TIP: Let People (and Search Engines) Know Your App is Coming Soon!

A great way to build momentum and buzz as well as start seeding your SEO efforts is to launch a Coming Soon page. A great Coming Soon page will provide just enough information to get your audience excited without overly commiting to things that may change. Be sure to include the ability to share this page via email and social networks as part of your app marketing efforts. It’s also a great idea to ask for email addresses so that you can contact those interested when your app is live.

Every Tuesday App Promo will be providing tips on app marketing and promoting applications based on their experience leading marketing campaigns for applications across platform. These tips are like regular marketing vitamins aimed to boost discovery and visibility for app publishers to better succeed in the business of their apps.

The Rise of App Search Engines

Despite the fact that on-device app stores are still the number one source to find applications, any user will tell you that the experience within these stores is extremely frustrating and fairly static leading to poor discovery of apps.

From the developer’s perspective, the process of submitting and updating their applications across different platforms is time consuming and can lead to error in messaging and updates. And as the volume of apps continues to grow, it is becoming more and more challenging to acquire the visibility their apps need to be successful.

To combat both consumer and developer woes, there has been a number of application search engines that have grown in use and attention.

The rise of application search engines is indicative of the problem associated with discovery of apps. They attempt to solve this problem by providing unique and more robust methods for consumers to find applications across platform. They also aid developers and app owners in providing a single point of access to multiple platforms as well as increased and additional insight into their app performance no to mention an additional distribution point.

The app search engine space is heating up with the latest arrival, start-up Quixey, just announcing they raised $400,000. We are sure to continue to see new search engine arrivals to the market with perhaps some of the more traditional search engine players like Google and Bing starting to play in this game.

If you aren’t familiar with application search engines, here is a breakdown of three of the heavy hitters in the market to help you get up to speed.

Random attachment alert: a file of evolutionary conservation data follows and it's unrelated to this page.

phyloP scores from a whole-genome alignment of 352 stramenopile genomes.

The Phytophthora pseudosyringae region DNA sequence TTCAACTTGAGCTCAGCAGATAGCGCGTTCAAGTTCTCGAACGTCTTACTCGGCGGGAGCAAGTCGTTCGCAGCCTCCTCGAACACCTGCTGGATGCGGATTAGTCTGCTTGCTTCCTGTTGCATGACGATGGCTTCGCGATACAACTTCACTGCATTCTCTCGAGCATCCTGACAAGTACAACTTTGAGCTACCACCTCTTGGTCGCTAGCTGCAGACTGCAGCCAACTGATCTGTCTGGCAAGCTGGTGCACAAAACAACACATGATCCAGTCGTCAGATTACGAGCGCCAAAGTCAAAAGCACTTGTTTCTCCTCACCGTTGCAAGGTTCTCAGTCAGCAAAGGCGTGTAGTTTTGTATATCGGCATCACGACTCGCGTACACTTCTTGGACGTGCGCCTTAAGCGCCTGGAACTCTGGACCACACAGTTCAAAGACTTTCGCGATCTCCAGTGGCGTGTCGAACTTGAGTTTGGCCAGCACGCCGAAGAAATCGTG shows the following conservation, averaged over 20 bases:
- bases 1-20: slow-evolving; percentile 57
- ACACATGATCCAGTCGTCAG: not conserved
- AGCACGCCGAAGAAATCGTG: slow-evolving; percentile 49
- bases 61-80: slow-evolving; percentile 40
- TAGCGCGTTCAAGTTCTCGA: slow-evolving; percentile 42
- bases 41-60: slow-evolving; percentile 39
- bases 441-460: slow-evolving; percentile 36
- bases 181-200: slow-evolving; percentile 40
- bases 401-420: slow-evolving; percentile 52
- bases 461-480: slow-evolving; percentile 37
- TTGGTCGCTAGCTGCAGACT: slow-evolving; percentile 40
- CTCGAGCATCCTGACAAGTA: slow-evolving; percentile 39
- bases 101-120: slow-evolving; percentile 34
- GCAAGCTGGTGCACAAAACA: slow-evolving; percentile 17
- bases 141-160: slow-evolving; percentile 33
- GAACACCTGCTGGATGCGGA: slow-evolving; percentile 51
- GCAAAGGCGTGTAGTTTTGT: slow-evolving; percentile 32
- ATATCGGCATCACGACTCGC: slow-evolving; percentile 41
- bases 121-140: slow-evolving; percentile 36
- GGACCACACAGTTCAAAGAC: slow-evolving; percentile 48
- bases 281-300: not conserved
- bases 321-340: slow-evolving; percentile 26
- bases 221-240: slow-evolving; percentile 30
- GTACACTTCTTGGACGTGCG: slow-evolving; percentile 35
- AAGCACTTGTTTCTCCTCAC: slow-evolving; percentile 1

uQuery is a social search engine for applications combining search with social networking. uQuery currently only indexes the United States version of iTunes App Store. But where it lacks in platform support, it makes up for in its ability to add a relevant contextual “friend” layer through Facebook Connect.

Like other app search engines, uQuery starts with the search field allowing users to search for applications by name or topic. It also allows users to search by predefined topics much more robust than what is found in the App Store and the ability to search by star ratings and price range. Users can also search by their favorite developer if they so choose to.

Where uQuery differentiates itself is on the recommendations that are offered either from your own network or from everyone in the uQuery network. The issue with gaining suggestions from your own network is that it requires others from your network to have joined uQuery. So it is in your best interest to get more of your network onto using uQuery in order to really benefit from this feature.

uQuery Search results present the same information you would expect to see in the App Store leveraging screenshots, star ratings and description. uQuery adds a social layer to this page by showing users who have liked this app. They have also made it easier to download by using QR codes, similar to what would be found on the Android Market.

Outside of its social search, uQuery also provides a “Trends” report that gives a quick look at what’s going on in the USA iTunes App Store. This report illustrates the number of apps published, number of developers, a breakdown of Paid versus Free apps and finally a run down of applications by category. A great resource to refer to when considering developing an app for iOS to get a quick understanding of the current landscape.



Unlike uQuery and Chomp, Quixey is a multi-platform search engine that aims to be the source for functional search for apps no matter what device you may be using – smartphones, browsers, desktops and the web.

Quixey prides themselves on providing search results oriented to what you want to do in your own words. Users enter terms such as “baking a muffin” or “taking red eye out” into the search field and Quixey provides results accordingly.

Quixey’s results display not just the apps but also snippets about the apps which come from multiple sources which use your search terms to help you decide if the app is what you are looking for. They also allow you to filter by platform and price as additional criteria.